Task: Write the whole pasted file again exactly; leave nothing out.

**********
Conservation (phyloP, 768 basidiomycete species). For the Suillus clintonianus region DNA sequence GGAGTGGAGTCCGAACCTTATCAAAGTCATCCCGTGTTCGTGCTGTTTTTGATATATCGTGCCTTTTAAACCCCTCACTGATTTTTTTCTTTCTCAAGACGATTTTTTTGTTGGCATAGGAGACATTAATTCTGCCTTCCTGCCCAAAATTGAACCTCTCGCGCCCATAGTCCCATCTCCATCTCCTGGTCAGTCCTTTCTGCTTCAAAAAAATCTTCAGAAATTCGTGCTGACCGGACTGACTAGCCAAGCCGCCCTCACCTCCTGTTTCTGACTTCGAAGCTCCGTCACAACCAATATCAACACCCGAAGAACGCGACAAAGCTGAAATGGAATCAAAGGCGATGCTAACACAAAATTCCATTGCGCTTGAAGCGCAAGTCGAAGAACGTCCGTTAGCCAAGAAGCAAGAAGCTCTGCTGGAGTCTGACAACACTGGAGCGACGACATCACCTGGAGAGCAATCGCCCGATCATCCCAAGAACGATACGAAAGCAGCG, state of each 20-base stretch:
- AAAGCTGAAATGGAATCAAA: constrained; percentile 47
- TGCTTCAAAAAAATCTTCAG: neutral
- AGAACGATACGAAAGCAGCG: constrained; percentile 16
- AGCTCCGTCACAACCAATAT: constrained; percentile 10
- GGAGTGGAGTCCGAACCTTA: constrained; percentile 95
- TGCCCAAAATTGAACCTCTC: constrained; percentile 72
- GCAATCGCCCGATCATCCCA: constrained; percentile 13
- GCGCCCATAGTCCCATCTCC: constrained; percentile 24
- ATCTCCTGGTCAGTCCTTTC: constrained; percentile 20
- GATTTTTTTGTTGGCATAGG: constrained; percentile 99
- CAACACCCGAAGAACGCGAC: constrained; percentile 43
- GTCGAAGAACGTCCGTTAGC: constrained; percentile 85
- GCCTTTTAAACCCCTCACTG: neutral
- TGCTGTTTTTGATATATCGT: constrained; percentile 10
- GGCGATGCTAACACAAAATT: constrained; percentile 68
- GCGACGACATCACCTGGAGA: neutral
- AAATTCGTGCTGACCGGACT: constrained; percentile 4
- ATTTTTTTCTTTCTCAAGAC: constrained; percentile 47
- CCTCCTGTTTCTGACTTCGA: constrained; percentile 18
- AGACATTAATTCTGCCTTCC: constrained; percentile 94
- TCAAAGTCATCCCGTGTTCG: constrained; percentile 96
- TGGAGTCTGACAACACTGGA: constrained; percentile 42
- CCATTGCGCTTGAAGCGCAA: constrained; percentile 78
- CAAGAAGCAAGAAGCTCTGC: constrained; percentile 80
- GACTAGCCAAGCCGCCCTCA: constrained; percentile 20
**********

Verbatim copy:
Conservation (phyloP, 768 basidiomycete species). For the Suillus clintonianus region DNA sequence GGAGTGGAGTCCGAACCTTATCAAAGTCATCCCGTGTTCGTGCTGTTTTTGATATATCGTGCCTTTTAAACCCCTCACTGATTTTTTTCTTTCTCAAGACGATTTTTTTGTTGGCATAGGAGACATTAATTCTGCCTTCCTGCCCAAAATTGAACCTCTCGCGCCCATAGTCCCATCTCCATCTCCTGGTCAGTCCTTTCTGCTTCAAAAAAATCTTCAGAAATTCGTGCTGACCGGACTGACTAGCCAAGCCGCCCTCACCTCCTGTTTCTGACTTCGAAGCTCCGTCACAACCAATATCAACACCCGAAGAACGCGACAAAGCTGAAATGGAATCAAAGGCGATGCTAACACAAAATTCCATTGCGCTTGAAGCGCAAGTCGAAGAACGTCCGTTAGCCAAGAAGCAAGAAGCTCTGCTGGAGTCTGACAACACTGGAGCGACGACATCACCTGGAGAGCAATCGCCCGATCATCCCAAGAACGATACGAAAGCAGCG, state of each 20-base stretch:
- AAAGCTGAAATGGAATCAAA: constrained; percentile 47
- TGCTTCAAAAAAATCTTCAG: neutral
- AGAACGATACGAAAGCAGCG: constrained; percentile 16
- AGCTCCGTCACAACCAATAT: constrained; percentile 10
- GGAGTGGAGTCCGAACCTTA: constrained; percentile 95
- TGCCCAAAATTGAACCTCTC: constrained; percentile 72
- GCAATCGCCCGATCATCCCA: constrained; percentile 13
- GCGCCCATAGTCCCATCTCC: constrained; percentile 24
- ATCTCCTGGTCAGTCCTTTC: constrained; percentile 20
- GATTTTTTTGTTGGCATAGG: constrained; percentile 99
- CAACACCCGAAGAACGCGAC: constrained; percentile 43
- GTCGAAGAACGTCCGTTAGC: constrained; percentile 85
- GCCTTTTAAACCCCTCACTG: neutral
- TGCTGTTTTTGATATATCGT: constrained; percentile 10
- GGCGATGCTAACACAAAATT: constrained; percentile 68
- GCGACGACATCACCTGGAGA: neutral
- AAATTCGTGCTGACCGGACT: constrained; percentile 4
- ATTTTTTTCTTTCTCAAGAC: constrained; percentile 47
- CCTCCTGTTTCTGACTTCGA: constrained; percentile 18
- AGACATTAATTCTGCCTTCC: constrained; percentile 94
- TCAAAGTCATCCCGTGTTCG: constrained; percentile 96
- TGGAGTCTGACAACACTGGA: constrained; percentile 42
- CCATTGCGCTTGAAGCGCAA: constrained; percentile 78
- CAAGAAGCAAGAAGCTCTGC: constrained; percentile 80
- GACTAGCCAAGCCGCCCTCA: constrained; percentile 20